Earlier this year driving back on Adams Boulevard after dim sum, we started to notice the signs. They were placed on nearly every corner from Stanford Avenue to Grand Avenue, usually painted fireman's coat yellow. They all highlighted two dishes, barbacoa and consomé -- braised meat and stock of lamb --and underneath those words, an arrow.
As mysterious as those arrows seemed, nothing quite prepared us for where they would lead. The taco truck was expected, but to find ourselves suddenly in a backyard staring down at a pot of consomé (not to be confused with the French consommé), bubbling like a dark oily potion, was a real test of our desire to try Mexico's answer to haggis, pancita. We also ended up a restaurant we've driven past hundreds of times and always ignored. Two yards away from an unmarked storefront, a young man scuttled up behind us carrying the sandwich board we were following and apologetically said, Ya se termino, "we are all out," and closed the door. It was only 2 p.m.
Nearly all the locations we visited along this stretch of Adams Boulevard proudly touted that their barbacoa was in the style of Capulhuac (pronouced "Cap-ol-Hu-ah.") Ricardo Garduño, the owner and cook of the taco truck, Lonchera Candy, is from this small town in the capital state of Mexico. "[In Capulhuac,] many families have dedicated themselves to making barbacoa," Garduño said. And being only about 36 miles from Mexico City, most of the barbacoa prepared in Capulhuac ends up at stands and restaurants throughout the capital city which is where Capulhuac's reputation as the barbacoa de borrego capital of Mexico has spread.
The families of Capulhuac all have their recipes for making barbacoa, which are then passed down, Garduño told us. Which is exactly what we discovered when going to location to location. What we tasted were all different in terms of spicing and even the cuts of lamb used. On our most recent visit to the area, we decided to get barbacoa and consomé from the house on Adams Boulevard near San Pedro Street, Lonchera Candy and the restaurant Taqueria D.F. to go, and try them side by side to decide which indeed was the best.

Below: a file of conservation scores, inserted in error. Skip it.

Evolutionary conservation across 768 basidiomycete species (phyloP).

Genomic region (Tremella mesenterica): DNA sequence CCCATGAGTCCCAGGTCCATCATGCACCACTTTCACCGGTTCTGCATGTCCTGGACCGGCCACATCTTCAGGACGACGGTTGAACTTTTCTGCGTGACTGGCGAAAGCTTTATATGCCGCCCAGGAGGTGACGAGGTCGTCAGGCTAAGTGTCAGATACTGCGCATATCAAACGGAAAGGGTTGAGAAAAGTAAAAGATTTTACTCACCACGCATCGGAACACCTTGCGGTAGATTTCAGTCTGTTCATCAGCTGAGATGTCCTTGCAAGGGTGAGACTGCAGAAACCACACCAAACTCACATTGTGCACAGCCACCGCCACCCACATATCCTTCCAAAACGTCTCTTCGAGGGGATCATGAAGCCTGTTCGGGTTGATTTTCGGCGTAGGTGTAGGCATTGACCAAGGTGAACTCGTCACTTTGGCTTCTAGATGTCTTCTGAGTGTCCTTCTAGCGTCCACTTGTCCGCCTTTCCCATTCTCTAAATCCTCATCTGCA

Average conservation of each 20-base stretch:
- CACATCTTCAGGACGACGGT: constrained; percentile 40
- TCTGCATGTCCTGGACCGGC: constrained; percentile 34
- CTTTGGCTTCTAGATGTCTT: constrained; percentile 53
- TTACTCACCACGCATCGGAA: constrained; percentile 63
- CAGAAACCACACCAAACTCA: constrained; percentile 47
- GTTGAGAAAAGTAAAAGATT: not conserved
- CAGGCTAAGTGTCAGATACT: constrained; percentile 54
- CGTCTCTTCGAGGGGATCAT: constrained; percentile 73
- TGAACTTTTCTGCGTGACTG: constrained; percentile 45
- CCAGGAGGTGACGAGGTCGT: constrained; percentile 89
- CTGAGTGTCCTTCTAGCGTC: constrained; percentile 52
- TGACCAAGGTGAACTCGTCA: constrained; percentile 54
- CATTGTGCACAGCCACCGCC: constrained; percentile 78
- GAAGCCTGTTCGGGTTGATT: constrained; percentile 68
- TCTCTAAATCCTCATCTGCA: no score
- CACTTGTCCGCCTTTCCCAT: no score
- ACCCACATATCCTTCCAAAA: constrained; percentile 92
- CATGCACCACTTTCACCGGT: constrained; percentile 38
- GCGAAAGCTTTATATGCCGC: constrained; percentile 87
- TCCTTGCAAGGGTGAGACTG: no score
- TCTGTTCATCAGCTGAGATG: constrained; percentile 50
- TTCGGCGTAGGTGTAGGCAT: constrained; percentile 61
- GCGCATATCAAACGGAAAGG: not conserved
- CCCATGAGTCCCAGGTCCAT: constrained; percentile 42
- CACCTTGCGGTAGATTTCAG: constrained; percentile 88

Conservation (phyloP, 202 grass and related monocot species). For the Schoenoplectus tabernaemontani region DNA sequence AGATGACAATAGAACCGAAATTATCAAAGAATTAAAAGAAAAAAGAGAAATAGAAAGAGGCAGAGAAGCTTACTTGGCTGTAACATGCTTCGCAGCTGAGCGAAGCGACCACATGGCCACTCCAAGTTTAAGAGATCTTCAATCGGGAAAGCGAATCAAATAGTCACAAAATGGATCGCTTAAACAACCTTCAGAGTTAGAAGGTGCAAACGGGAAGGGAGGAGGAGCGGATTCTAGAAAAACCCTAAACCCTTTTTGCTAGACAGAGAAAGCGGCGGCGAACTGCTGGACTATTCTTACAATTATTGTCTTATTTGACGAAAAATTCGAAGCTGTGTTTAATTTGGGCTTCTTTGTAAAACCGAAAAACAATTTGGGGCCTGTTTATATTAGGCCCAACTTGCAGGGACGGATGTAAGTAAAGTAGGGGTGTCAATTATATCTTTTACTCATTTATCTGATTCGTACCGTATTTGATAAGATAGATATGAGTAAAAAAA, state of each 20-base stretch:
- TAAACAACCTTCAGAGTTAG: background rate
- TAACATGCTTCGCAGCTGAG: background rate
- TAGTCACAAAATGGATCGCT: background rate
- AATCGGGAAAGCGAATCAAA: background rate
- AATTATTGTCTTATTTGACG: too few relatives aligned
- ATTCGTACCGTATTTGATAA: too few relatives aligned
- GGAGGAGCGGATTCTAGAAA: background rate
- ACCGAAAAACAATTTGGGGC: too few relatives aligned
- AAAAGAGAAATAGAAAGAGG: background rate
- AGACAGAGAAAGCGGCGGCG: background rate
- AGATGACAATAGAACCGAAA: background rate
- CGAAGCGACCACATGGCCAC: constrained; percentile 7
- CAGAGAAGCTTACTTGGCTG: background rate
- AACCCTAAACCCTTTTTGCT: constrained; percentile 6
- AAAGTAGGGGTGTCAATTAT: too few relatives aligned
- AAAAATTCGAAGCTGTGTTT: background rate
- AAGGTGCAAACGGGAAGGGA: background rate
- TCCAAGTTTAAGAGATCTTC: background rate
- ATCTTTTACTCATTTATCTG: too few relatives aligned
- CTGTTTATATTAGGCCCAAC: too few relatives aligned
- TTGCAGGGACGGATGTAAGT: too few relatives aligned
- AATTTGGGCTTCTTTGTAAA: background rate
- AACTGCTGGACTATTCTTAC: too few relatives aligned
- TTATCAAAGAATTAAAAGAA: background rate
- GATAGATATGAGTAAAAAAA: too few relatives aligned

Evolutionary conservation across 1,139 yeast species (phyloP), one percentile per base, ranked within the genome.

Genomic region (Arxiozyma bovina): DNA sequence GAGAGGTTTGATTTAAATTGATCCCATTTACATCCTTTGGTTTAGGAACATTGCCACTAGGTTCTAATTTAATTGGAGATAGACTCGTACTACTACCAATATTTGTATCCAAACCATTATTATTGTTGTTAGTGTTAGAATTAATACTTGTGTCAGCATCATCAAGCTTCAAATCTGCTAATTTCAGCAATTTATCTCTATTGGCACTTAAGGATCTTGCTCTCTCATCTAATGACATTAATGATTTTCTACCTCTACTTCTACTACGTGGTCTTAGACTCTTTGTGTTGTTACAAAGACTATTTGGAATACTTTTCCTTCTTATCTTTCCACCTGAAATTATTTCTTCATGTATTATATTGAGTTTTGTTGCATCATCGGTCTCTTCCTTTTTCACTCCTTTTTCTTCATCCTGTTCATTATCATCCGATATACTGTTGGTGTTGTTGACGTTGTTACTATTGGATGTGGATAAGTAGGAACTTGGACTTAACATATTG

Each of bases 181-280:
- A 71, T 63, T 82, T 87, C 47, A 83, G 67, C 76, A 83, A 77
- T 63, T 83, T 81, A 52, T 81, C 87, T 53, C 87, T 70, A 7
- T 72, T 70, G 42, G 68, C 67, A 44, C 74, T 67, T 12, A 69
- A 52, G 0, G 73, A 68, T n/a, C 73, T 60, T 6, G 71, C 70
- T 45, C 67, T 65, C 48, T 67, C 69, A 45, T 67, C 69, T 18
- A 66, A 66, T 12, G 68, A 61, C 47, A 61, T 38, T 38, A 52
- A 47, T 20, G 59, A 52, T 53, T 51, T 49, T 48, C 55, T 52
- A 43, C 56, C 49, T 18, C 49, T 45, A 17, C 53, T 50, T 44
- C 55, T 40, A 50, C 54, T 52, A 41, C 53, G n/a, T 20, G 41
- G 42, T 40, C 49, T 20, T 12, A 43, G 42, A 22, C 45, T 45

First we tried the consomé, the essence of barbacoa. Traditionally barbacoa is prepared in an oven carved out of the earth. Charcoal is lit on the bottom and a big pot, called a cazo, full of water, aromatics and spices is placed on top of the coals. Then sections of lamb are placed above cazo and the whole oven is sealed using the huge leaves of the maguey plant. As the lamb cooks, the drippings are captured by the cazo and the liquid that remains serves as the base of the consomé. Once prepared, rice and garbanzo beans are added to the consomé and it is served along side the tacos de barbacoa. A squeeze of lime, a sprinkling of cilantro and a bit of crumbled chile piquin added to the bowl, it becomes very apparent why consomé and barbacoa are considered morning foods, combined they wake up more than just the taste buds.
Despite the dark pot, the consomé at the Adams house was remarkably milky and almost delicate in its consistency. However the flavor was of pure lamb, so much so that it needed to be tamed by condiments more than the others. At Lonchera Candy, Garduño omits the rice and garbanzos as if he expects you to start sipping from the cup as you walk away with your order. Nevertheless, it is substantial and the taste complex, almost vegetal and bright on its own. Our favorite however was from Taqueria D.F.. It was the most balanced with whispers of roasted garlic and oregano. It tasted the most like a complete soup and we ate it without even thinking about the tacos.
Among the three locations, only Taqueria D.F. makes its own tortillas, so we bought just the meat and made fresh tacos at home. Taqueria D.F.'s barbacoa is a mixture of cuts, served in a minced taquero style. At the restaurant, with their fresh made tortilla, it made for one of the most tender tacos we've ever tasted. But for all that tenderness, we missed meaty texture and flavor of lamb. At the Adams house, the barbacoa is glossy trendrils of shredded loin. It was lean, yet deeply flavorful. Neverthless, it needed a good the dousing of salsa to bridge the flavors of toasty tortilla and grassy meat. Far and away, our favorite barbacoa was from Lonchera Candy because it was made up of mostly meat from from the head. Lamb cabeza is like meaty gossamer. It almost melts with the first chew, but retains the rich flavor of lamb.
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By the end of our tasting, we were ready to run out and buy some more, however, it was already past 3 p.m. and all locations would have been closed by then. Even Taqueria D.F. are weekend-only operations. We had to wait another seven days to look for more arrows.
Lonchera Candy: Located on Main inbetween 23rd Street and Adams Boulevard open Saturday thru Sunday 7 a.m to 3 p.m.